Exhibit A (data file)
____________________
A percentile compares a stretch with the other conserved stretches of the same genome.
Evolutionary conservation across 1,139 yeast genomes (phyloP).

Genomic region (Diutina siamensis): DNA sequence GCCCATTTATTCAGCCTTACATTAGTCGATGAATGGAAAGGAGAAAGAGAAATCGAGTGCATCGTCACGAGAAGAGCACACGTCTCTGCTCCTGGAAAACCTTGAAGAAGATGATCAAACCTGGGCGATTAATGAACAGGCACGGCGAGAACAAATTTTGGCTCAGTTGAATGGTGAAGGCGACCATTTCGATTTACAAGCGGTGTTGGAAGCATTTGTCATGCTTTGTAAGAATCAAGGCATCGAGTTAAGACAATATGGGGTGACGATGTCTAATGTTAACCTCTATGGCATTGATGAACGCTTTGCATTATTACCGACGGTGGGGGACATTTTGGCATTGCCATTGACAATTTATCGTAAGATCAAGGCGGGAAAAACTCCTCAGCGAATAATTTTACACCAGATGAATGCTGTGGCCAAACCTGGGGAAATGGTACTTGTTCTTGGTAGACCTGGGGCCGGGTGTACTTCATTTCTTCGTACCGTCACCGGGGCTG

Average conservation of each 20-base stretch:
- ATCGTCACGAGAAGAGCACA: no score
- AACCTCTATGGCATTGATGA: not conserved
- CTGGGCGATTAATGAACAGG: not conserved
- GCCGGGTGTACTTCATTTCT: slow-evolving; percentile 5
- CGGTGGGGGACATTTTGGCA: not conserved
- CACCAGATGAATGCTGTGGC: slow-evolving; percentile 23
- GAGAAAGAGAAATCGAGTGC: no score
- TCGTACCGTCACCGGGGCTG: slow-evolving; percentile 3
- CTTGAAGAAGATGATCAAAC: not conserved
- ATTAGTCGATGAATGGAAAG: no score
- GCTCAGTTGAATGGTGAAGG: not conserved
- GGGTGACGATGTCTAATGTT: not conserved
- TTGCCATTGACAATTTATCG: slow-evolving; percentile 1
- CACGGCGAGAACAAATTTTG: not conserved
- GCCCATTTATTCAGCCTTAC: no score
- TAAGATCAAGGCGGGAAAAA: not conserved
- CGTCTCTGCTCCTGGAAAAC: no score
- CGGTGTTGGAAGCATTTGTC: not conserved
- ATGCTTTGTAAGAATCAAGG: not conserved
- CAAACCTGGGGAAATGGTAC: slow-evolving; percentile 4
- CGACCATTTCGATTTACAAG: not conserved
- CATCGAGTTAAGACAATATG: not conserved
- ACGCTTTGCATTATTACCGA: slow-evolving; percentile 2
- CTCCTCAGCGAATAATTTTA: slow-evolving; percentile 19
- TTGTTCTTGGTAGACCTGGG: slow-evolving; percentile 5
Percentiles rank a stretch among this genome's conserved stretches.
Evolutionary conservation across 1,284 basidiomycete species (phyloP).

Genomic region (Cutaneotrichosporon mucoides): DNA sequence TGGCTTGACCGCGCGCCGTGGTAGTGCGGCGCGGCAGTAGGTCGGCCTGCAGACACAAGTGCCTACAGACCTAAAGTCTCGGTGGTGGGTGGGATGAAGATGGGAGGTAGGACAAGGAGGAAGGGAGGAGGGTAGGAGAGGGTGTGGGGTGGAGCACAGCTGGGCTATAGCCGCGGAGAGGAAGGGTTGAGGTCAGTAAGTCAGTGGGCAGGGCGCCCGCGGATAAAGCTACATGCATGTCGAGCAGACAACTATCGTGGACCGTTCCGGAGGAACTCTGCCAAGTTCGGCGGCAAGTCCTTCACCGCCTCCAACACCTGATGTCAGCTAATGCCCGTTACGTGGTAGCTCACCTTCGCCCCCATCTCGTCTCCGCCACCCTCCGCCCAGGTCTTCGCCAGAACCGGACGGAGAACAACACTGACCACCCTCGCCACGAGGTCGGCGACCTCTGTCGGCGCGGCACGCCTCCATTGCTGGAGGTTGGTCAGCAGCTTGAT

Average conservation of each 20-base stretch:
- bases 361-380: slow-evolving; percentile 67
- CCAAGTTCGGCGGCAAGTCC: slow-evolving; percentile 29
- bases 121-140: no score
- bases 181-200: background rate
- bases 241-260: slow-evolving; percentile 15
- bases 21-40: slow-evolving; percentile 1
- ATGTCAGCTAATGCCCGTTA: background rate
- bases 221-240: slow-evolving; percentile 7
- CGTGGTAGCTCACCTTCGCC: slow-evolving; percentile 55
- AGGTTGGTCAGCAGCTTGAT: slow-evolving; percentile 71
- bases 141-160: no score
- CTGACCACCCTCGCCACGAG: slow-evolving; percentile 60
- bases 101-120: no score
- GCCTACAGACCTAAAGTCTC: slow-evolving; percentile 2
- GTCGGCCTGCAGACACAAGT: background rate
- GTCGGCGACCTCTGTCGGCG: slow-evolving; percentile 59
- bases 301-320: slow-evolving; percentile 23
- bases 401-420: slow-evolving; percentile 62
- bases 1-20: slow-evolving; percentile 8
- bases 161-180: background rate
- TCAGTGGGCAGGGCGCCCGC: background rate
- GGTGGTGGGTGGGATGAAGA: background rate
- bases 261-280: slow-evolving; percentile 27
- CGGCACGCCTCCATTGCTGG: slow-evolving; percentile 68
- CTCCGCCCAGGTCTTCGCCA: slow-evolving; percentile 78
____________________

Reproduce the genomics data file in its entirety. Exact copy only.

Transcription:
A percentile compares a stretch with the other conserved stretches of the same genome.
Evolutionary conservation across 1,139 yeast genomes (phyloP).

Genomic region (Diutina siamensis): DNA sequence GCCCATTTATTCAGCCTTACATTAGTCGATGAATGGAAAGGAGAAAGAGAAATCGAGTGCATCGTCACGAGAAGAGCACACGTCTCTGCTCCTGGAAAACCTTGAAGAAGATGATCAAACCTGGGCGATTAATGAACAGGCACGGCGAGAACAAATTTTGGCTCAGTTGAATGGTGAAGGCGACCATTTCGATTTACAAGCGGTGTTGGAAGCATTTGTCATGCTTTGTAAGAATCAAGGCATCGAGTTAAGACAATATGGGGTGACGATGTCTAATGTTAACCTCTATGGCATTGATGAACGCTTTGCATTATTACCGACGGTGGGGGACATTTTGGCATTGCCATTGACAATTTATCGTAAGATCAAGGCGGGAAAAACTCCTCAGCGAATAATTTTACACCAGATGAATGCTGTGGCCAAACCTGGGGAAATGGTACTTGTTCTTGGTAGACCTGGGGCCGGGTGTACTTCATTTCTTCGTACCGTCACCGGGGCTG

Average conservation of each 20-base stretch:
- ATCGTCACGAGAAGAGCACA: no score
- AACCTCTATGGCATTGATGA: not conserved
- CTGGGCGATTAATGAACAGG: not conserved
- GCCGGGTGTACTTCATTTCT: slow-evolving; percentile 5
- CGGTGGGGGACATTTTGGCA: not conserved
- CACCAGATGAATGCTGTGGC: slow-evolving; percentile 23
- GAGAAAGAGAAATCGAGTGC: no score
- TCGTACCGTCACCGGGGCTG: slow-evolving; percentile 3
- CTTGAAGAAGATGATCAAAC: not conserved
- ATTAGTCGATGAATGGAAAG: no score
- GCTCAGTTGAATGGTGAAGG: not conserved
- GGGTGACGATGTCTAATGTT: not conserved
- TTGCCATTGACAATTTATCG: slow-evolving; percentile 1
- CACGGCGAGAACAAATTTTG: not conserved
- GCCCATTTATTCAGCCTTAC: no score
- TAAGATCAAGGCGGGAAAAA: not conserved
- CGTCTCTGCTCCTGGAAAAC: no score
- CGGTGTTGGAAGCATTTGTC: not conserved
- ATGCTTTGTAAGAATCAAGG: not conserved
- CAAACCTGGGGAAATGGTAC: slow-evolving; percentile 4
- CGACCATTTCGATTTACAAG: not conserved
- CATCGAGTTAAGACAATATG: not conserved
- ACGCTTTGCATTATTACCGA: slow-evolving; percentile 2
- CTCCTCAGCGAATAATTTTA: slow-evolving; percentile 19
- TTGTTCTTGGTAGACCTGGG: slow-evolving; percentile 5
Percentiles rank a stretch among this genome's conserved stretches.
Evolutionary conservation across 1,284 basidiomycete species (phyloP).

Genomic region (Cutaneotrichosporon mucoides): DNA sequence TGGCTTGACCGCGCGCCGTGGTAGTGCGGCGCGGCAGTAGGTCGGCCTGCAGACACAAGTGCCTACAGACCTAAAGTCTCGGTGGTGGGTGGGATGAAGATGGGAGGTAGGACAAGGAGGAAGGGAGGAGGGTAGGAGAGGGTGTGGGGTGGAGCACAGCTGGGCTATAGCCGCGGAGAGGAAGGGTTGAGGTCAGTAAGTCAGTGGGCAGGGCGCCCGCGGATAAAGCTACATGCATGTCGAGCAGACAACTATCGTGGACCGTTCCGGAGGAACTCTGCCAAGTTCGGCGGCAAGTCCTTCACCGCCTCCAACACCTGATGTCAGCTAATGCCCGTTACGTGGTAGCTCACCTTCGCCCCCATCTCGTCTCCGCCACCCTCCGCCCAGGTCTTCGCCAGAACCGGACGGAGAACAACACTGACCACCCTCGCCACGAGGTCGGCGACCTCTGTCGGCGCGGCACGCCTCCATTGCTGGAGGTTGGTCAGCAGCTTGAT

Average conservation of each 20-base stretch:
- bases 361-380: slow-evolving; percentile 67
- CCAAGTTCGGCGGCAAGTCC: slow-evolving; percentile 29
- bases 121-140: no score
- bases 181-200: background rate
- bases 241-260: slow-evolving; percentile 15
- bases 21-40: slow-evolving; percentile 1
- ATGTCAGCTAATGCCCGTTA: background rate
- bases 221-240: slow-evolving; percentile 7
- CGTGGTAGCTCACCTTCGCC: slow-evolving; percentile 55
- AGGTTGGTCAGCAGCTTGAT: slow-evolving; percentile 71
- bases 141-160: no score
- CTGACCACCCTCGCCACGAG: slow-evolving; percentile 60
- bases 101-120: no score
- GCCTACAGACCTAAAGTCTC: slow-evolving; percentile 2
- GTCGGCCTGCAGACACAAGT: background rate
- GTCGGCGACCTCTGTCGGCG: slow-evolving; percentile 59
- bases 301-320: slow-evolving; percentile 23
- bases 401-420: slow-evolving; percentile 62
- bases 1-20: slow-evolving; percentile 8
- bases 161-180: background rate
- TCAGTGGGCAGGGCGCCCGC: background rate
- GGTGGTGGGTGGGATGAAGA: background rate
- bases 261-280: slow-evolving; percentile 27
- CGGCACGCCTCCATTGCTGG: slow-evolving; percentile 68
- CTCCGCCCAGGTCTTCGCCA: slow-evolving; percentile 78